Shock of the old and new

Winsor Dobbin gets a sneak peek at the country's newest - and potentially most controversial - museum.

WHEN Hobart's spectacular $75 million Museum of Old and New Art opens this month, it will be quite unlike any museum Australia has known.

The long-held dream of professional gambler, entrepreneur and philanthropist David Walsh, MONA in suburban Berriedale is designed by Walsh to shock and offend, challenge, inform, entertain and provoke debate.

What was previously a small collection of antiquities has been transformed into a three-level, underground, multimedia museum of installations, paintings, light shows, mummies and African art, all of which will be free to the public.

It has been projected that MONA will attract more than 250,000 visitors in its first year of operation – about half the population of Tasmania. Local tourism operators hope it will attract increased numbers of interstate visitors. What is certain is it will certainly attract a lot of attention.

Walsh sought no funding help because he wanted MONA to be entirely his own vision.

Artworks range from a stunning Sir Sidney Nolan to one by British enfant terrible Damien Hirst. All have been selected for their points of difference.

Works showing a man copulating with a dog and another full-frontal painting of a transsexual may well provoke protests – though Walsh, who grew up down the road in working class Glenorchy and is a self-confessed eccentric, says that is not his aim.

Walsh has said he intends MONA to be "a subversive adult Disneyland" and it will be Australia's largest private museum complex.

The opening exhibition, Monanism, will feature about 400 works of art. Walsh has told a local newspaper, "The museum is my soapbox and I've got one hell of a microphone."


Most museums do not have MONA's waterfall (Julius Popp's Bit.fall), a water-covered gallery floor, a sex and death gallery or, for that matter, two bars and a cinerarium, where people can have their ashes interred.

MONA will officially be opened on Friday, January 21, marked by a three-day on-site extravaganza of avant-garde art, theatre and entertainment in a complex that also houses the ultra high-tech Moorilla Estate winery and cellar door, upmarket the Source restaurant, a microbrewery, wine bar and eight extravagant pavilions that overlook the Derwent River and provide some of Hobart's most exclusive accommodation.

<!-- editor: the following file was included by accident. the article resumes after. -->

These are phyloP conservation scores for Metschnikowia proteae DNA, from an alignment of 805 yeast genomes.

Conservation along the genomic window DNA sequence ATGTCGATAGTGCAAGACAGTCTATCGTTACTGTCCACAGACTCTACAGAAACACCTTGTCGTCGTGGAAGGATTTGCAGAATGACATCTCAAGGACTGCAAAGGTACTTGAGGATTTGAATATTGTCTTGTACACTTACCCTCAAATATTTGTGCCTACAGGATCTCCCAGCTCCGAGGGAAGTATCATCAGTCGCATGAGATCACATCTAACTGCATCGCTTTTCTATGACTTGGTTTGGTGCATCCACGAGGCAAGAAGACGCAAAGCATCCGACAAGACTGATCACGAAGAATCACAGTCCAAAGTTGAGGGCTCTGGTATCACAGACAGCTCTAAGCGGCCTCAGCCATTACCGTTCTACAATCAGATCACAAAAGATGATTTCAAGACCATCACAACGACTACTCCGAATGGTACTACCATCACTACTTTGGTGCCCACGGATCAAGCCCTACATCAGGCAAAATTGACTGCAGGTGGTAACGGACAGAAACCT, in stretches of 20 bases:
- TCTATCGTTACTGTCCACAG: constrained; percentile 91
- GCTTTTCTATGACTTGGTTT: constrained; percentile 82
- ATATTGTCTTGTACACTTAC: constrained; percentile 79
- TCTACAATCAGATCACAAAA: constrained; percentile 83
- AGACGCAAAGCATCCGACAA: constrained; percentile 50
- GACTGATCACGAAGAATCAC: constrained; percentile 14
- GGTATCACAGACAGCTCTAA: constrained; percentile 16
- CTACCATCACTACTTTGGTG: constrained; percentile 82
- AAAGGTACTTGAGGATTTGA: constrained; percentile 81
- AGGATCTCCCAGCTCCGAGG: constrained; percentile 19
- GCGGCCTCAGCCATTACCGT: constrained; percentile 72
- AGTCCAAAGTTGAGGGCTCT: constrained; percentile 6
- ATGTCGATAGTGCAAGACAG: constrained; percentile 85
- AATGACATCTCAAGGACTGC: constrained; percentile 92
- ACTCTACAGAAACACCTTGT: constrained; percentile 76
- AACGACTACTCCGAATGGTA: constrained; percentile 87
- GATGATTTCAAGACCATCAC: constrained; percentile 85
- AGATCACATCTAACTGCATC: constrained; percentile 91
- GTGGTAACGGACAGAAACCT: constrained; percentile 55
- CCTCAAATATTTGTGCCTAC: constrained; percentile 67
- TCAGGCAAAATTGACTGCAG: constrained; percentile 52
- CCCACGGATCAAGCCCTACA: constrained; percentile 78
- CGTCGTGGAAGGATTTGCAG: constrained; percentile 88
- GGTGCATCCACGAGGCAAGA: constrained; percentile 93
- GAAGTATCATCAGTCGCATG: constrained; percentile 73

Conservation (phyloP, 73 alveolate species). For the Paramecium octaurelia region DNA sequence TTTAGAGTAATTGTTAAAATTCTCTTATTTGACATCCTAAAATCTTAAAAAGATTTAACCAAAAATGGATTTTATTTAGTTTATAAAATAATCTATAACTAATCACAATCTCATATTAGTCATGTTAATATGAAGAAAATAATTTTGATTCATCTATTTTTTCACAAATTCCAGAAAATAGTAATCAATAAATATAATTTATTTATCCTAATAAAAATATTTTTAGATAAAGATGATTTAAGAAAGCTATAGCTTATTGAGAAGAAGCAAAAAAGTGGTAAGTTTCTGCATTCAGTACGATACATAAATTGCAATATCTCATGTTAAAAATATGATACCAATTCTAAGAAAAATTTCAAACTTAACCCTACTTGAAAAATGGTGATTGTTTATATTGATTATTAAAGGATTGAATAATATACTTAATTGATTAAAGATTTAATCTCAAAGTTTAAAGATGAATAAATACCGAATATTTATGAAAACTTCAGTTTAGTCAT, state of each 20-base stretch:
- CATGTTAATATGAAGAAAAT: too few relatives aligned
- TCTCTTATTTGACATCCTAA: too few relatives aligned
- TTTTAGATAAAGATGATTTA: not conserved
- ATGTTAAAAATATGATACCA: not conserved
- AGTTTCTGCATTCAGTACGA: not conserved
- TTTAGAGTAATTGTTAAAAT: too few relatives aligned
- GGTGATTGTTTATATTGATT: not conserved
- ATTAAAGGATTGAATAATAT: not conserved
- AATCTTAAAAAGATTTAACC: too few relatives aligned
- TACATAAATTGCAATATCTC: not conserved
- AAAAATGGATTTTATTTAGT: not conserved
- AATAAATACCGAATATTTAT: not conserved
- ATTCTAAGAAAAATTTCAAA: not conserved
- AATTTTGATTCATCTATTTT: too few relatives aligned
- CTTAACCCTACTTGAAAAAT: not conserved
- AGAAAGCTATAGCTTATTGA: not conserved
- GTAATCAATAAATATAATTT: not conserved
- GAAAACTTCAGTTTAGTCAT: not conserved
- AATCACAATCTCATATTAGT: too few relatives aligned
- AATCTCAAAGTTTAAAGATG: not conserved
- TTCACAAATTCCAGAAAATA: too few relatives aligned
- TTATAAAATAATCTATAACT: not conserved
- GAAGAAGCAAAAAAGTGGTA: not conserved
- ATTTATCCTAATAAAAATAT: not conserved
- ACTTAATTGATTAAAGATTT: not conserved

Many visitors to MONA will arrive by ferry to be confronted by an entrance that looks like a suburban cottage with a tennis court. Walsh describes it as "deliberately underwhelming".

Guests will then descend three levels in a lift or spiral staircase beside a sheer rock face. On arrival they will be encouraged to enjoy a beer or wine before starting to explore an extraordinary space.

The interior is stark. None of the exhibits at MONA will be labelled and old will be displayed alongside new. Visitors will, however, be given an audio device that will give them as much information about each piece as they want, if desired. A couple travelling together may not hear the same information about a particular piece.

The art collection, valued at more than $100 million, includes pieces as diverse as an ancient coin collection and Snake, a 45-metre-long piece with 1620 different segments by Nolan that has rarely been displayed.

A number of works by the acclaimed Young British Artists group, which failed to make it to Australia in 1999 when Sir Charles Saatchi's Sensation exhibition was cancelled by the National Gallery of Australia, will be seen here for the first time.

The museum covers 9500 sq m, including 1300 sq m reserved for touring exhibitions. In gallery space, MONA is comparable to Brisbane's GOMA or the San Francisco Museum of Modern Art.

There will be a private reference library that "revolves around the private collection and the preoccupations and interests of its owner". Walsh has very much put his own stamp on his museum.

The 3 1/2-hectare peninsula site has changed dramatically since be bought the Moorilla winery and restaurant from the Alcorso family in 1995.

He has added the original Museum of Antiquities (1999), the eight MONA Pavilions (2001 and 2009), the Ether Building and Function Centre (2005), the Moo Brew microbrewery (2005), the new winery (2010) and now MONA.

Trip notes

Getting there

MONA is at 655 Main Road, Berriedale. It will be open 11am-7pm daily from January 22. Entrance is free. A fast catamaran service from Brooke Street Pier in Hobart operates to and from MONA for $15 return. On-site parking is limited and visitors are urged to take public transport or cycle the 12 kilometres from Hobart.

Staying there

MONA's eight accommodation pavilions all feature artworks from the MONA collection and are named after prominent 20th-century architects and painters. They contain video art from David Walsh's private collection, commissioned works from Australian artists, ancient coins, Roman mosaics and "electronic toys" — wireless touch panels that control everything from temperature to audiovisual systems. From $490 to $950. (03) 6277 9900,

Eating there

The Source restaurant is open daily for lunch and for dinner from Tuesday to Saturday. Wine tastings are available at the cellar door in the Ether Building daily from 10am to 5pm while beer tours are held on Friday evenings from 4pm to 5pm (bookings preferred).